The Social Sciences learning area is about how societies work and how people can participate as critical, active, informed, and responsible citizens. Contexts are drawn from the past, present, and future and from places within and beyond New Zealand.
- New Zealand Curriculum p.30 (2010).
Through the Social Sciences, students develop the knowledge and skills to enable them to: better understand, participate in, and contribute to the local, national, and global communities in which they live and work; engage critically with societal issues; and evaluate the sustainability of alternative social, economic, political, and environmental practices.
At Years 7-10, Aotearoa New Zealand History is taught in Social Studies, a Humanities subject that focuses on looking at society and human activity in the contexts of social control, social change, continuity and contemporary issues. Aotearoa New Zealand’s histories curriculum content supports this focus on critical citizenship – understanding the past to make sense of the present and to inform future decisions and actions. It focuses on stories of interactions across time that connect us to one another and to place. There are three big ideas; that Māori history is the foundational and continuous history of Aotearoa New Zealand, that colonisation and its consequences have been central to our history for the past 200 years and continue to influence all aspects of New Zealand society, and that the course of Aotearoa New Zealand’s history has been shaped by the exercise and effects of power. In this subject, students develop and apply skills as they investigate society, explore issues, make decisions and work co-operatively.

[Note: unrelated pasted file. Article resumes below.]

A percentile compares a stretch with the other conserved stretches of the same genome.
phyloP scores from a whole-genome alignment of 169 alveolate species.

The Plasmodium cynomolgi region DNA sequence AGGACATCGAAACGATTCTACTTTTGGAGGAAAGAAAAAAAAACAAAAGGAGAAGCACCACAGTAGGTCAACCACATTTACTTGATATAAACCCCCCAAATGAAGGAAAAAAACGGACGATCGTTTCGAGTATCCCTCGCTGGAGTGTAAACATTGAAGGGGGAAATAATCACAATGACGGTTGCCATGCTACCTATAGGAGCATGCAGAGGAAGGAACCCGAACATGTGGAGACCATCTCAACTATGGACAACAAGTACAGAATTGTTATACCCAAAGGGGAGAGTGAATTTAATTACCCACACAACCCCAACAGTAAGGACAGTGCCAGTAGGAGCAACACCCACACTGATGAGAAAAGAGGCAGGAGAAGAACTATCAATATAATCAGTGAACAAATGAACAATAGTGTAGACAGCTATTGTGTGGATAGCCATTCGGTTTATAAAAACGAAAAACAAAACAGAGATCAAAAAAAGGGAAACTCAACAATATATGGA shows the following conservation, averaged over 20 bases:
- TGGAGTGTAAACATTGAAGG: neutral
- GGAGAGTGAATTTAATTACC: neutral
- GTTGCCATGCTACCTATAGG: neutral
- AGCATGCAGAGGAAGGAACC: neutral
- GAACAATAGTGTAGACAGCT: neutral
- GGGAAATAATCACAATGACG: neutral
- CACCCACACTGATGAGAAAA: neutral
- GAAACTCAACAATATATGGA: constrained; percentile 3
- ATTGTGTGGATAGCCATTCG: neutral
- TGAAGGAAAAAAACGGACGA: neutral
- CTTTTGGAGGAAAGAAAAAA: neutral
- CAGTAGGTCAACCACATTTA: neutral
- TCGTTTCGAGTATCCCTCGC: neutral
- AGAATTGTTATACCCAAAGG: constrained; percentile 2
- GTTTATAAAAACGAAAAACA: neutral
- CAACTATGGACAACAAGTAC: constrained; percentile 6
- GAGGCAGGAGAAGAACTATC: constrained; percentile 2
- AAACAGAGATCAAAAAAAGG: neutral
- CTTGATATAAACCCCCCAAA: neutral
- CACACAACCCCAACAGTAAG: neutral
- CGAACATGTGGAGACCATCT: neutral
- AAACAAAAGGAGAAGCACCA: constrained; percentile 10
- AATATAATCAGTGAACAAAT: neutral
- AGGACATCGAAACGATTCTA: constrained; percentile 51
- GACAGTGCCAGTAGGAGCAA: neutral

From Year 11 students can choose to study Classical Studies, Geography, History, and Travel and Tourism to Level 3. Scholarship is offered in Classical Studies, Geography and History.
Mr Brent Coutts
Head of Faculty, Social Sciences